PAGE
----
Ten Weird Nintendo NES Games That Time Forgot

Ten Weird Nintendo NES Games That Time Forgot

The ritual involved blowing into the cartridge, then the console, then the cartridge again, and inserting the cartridge just enough so that it snagged the edge of the console on its way down into to the satisfying springform click of its bed. That was long ago, but Roger Norquist and Jay Gillespie's Videogames. Live! — in which a bunch of comedians, emcees and general degenerates gather to play old-school games and talk shit — got us thinking about those old gaming rites, and with them, all the weird crap we used to play. Videogames. Live! is free at the Deer Pile tomorrow night. In the meantime, a blast from your gaming past:

1. Hatris
Have you ever wanted to play Tetris... WITH HATS!? Evidently fresh out of ideas, the creators of Tetris issued this one in 1992, followed in subsequent years by Fruitris, Municipal Public Servantris and the sorely misconceived Buttris.

2. Bad Dudes VS. DragonNinja
Oh shit, ninjas are everywhere! Now they went and kidnapped Ronald Reagan, and the only dudes bad enough to rescue him, apparently, are these two degenerates the FBI just recruited in a bar! "President Ronnie has been captured by the ninjas," Bad Dudes VS. DragonNinja informs us. "Are you bad enough to rescue Ronnie?" Only vigorous gameplay will tell.

Ten Weird Nintendo NES Games That Time Forgot

3. A Boy and His Blob: Trouble on Blobolonia
Video game development pitch, c. 1989:

"Picture a world where people keep amorphous blobs for pets."

"I'm with you so far. Tell me more."

"That's it."

"Green light."

4. Dynowarz: Destruction of Spondylus
Even for Nintendo c. 1990, the plot of Dynowarz was just incredibly convoluted. It's robot dinosaurs... in another solar system... masterminded by a professor... who must do battle with another professor named Dr. Brainius. Bottom line: players could choose to play as either Dr. Proteus or a Cyborosaurus, the ultimate Robosaur. Sadly, the data on which option was more popular has been lost to time.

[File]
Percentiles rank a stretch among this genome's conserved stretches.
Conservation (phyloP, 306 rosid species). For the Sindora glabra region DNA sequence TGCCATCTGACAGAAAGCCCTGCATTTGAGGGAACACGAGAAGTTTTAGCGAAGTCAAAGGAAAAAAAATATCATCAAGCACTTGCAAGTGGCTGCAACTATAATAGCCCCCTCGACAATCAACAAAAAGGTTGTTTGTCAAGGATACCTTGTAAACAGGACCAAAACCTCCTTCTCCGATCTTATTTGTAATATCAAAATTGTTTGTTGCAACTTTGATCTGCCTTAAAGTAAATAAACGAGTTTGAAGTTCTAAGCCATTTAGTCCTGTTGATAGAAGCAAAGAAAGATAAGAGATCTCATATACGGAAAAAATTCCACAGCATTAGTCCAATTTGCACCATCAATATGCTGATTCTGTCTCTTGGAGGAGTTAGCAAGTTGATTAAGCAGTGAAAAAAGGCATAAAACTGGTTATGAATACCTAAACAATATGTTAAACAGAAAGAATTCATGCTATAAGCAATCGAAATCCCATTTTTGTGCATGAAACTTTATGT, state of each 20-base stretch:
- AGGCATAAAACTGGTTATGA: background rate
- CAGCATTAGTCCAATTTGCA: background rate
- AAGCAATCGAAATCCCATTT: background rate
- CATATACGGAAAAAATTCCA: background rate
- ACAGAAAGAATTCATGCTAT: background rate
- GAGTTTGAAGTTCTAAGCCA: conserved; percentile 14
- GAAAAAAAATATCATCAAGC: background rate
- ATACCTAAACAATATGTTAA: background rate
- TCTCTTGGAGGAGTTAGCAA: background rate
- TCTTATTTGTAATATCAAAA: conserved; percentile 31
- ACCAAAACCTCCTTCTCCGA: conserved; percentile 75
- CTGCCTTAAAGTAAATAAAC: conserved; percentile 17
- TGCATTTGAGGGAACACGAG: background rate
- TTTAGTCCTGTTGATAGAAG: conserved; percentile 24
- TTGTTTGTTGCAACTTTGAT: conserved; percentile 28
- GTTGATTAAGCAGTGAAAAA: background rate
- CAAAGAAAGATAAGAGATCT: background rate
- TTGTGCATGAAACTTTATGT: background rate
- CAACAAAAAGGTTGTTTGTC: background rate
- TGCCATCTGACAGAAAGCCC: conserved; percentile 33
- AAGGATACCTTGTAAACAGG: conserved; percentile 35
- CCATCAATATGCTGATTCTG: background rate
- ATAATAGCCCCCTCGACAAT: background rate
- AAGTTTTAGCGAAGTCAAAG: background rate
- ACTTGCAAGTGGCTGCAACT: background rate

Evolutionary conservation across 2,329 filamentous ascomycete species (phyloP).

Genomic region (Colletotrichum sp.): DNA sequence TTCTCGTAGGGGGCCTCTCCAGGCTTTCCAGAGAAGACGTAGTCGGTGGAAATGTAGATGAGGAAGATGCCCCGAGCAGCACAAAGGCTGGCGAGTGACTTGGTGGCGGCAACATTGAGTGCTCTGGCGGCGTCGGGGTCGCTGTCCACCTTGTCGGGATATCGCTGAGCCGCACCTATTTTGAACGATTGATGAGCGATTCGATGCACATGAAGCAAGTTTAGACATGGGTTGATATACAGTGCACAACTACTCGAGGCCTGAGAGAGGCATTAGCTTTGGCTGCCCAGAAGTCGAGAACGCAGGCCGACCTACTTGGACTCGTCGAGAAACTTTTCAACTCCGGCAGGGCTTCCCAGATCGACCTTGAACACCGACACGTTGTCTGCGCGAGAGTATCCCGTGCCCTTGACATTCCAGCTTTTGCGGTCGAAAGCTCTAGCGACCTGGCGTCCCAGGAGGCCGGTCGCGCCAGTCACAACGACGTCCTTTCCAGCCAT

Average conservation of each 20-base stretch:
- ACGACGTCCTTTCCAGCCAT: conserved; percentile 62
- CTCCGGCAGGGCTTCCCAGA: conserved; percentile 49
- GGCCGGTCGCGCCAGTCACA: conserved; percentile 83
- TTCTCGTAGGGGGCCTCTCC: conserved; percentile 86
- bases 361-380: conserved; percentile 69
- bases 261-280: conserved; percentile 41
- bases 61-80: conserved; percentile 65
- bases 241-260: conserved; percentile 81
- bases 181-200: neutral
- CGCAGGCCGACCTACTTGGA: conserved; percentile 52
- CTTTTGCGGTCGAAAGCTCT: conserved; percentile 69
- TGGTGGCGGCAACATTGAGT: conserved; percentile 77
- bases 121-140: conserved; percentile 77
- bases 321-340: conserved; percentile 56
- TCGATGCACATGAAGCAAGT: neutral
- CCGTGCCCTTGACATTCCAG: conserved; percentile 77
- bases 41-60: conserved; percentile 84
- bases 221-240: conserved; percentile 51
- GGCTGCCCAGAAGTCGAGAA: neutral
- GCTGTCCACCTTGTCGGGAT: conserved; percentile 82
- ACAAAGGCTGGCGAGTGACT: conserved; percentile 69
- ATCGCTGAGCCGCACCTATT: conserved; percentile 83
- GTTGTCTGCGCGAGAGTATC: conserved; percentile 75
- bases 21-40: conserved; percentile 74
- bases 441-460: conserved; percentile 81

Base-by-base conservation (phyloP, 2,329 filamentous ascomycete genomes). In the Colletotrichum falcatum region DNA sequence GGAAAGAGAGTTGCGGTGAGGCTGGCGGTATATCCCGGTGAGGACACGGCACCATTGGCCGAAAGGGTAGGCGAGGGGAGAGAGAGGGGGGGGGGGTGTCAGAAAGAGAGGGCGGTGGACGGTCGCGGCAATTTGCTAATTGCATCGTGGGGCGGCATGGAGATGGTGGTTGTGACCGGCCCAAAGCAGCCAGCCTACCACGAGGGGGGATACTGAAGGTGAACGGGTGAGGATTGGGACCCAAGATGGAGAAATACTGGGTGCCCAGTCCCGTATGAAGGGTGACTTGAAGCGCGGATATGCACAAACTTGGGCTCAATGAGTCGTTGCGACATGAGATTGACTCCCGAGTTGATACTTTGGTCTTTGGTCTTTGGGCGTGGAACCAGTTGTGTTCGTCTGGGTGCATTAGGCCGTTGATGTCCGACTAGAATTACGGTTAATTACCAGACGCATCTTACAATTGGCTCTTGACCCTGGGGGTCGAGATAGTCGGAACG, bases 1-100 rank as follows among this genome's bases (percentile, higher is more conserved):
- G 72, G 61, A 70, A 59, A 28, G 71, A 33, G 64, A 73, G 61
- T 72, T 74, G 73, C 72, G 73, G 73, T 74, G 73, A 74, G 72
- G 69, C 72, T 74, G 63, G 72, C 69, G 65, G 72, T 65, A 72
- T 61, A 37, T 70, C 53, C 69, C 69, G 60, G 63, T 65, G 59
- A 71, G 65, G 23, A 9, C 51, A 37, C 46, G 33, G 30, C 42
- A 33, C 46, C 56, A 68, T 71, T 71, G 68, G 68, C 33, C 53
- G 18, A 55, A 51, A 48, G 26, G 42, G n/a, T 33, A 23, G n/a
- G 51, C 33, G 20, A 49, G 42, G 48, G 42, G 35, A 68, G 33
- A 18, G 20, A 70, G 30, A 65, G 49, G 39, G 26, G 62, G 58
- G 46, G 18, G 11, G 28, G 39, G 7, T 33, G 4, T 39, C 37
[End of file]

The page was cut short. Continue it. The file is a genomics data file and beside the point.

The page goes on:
5. Genghis Khan
I couldn't possibly say this better than the Wikipedia page: "The game takes the player inside the virtual life of either Genghis Khan or one of his archrivals. The player must arrange marriages, father children, appoint family members to governmental positions, and fight." Sounds too much like real life, amiright? Probably the reason it didn't take off.

6. Harlem Globetrotters
The gameplay fulfillment of everyone's wildest dreams: players can choose to be the Globetrotters or the Washington Generals. Players could also pull down the referee's pants.

7. Totally Rad
Your basic girlfriend-gets-kidnapped-by-evil-king-caper-which-actually-turns-out-to-be-a-plot-to-ensnare-her-scientist-father-type plot, except with bodacious surfer lingo to increase street cred.

8. John Elway's Quarterback
Originally named Quarterback until it was endorsed by our own John Elway in 1988 and renamed. Why this particular game merited Elway's endorsement is less clear, but maybe it was because offense was basically unbeatable, making it a real bummer if you got stuck playing defense in two-player mode.

9. Kid Klown in Night Mayor World
Originally released in Japan as a Mickey Mouse game featuring a bizarre plot in which Mickey must rescue Minnie from a nightmare by journeying into her mind, the game was adapted, due to copyright issues, for the U.S. as a game with basically the same plot, except instead of Mickey Mouse, a clown. 

10. Noah's Ark
Basically the familiar Bible story, but spruced up with powerups, ducks that for some reason provide weapons, and an epic end-battle with a drainplug monster, which is way radder than a dove with an olive branch or whatever.

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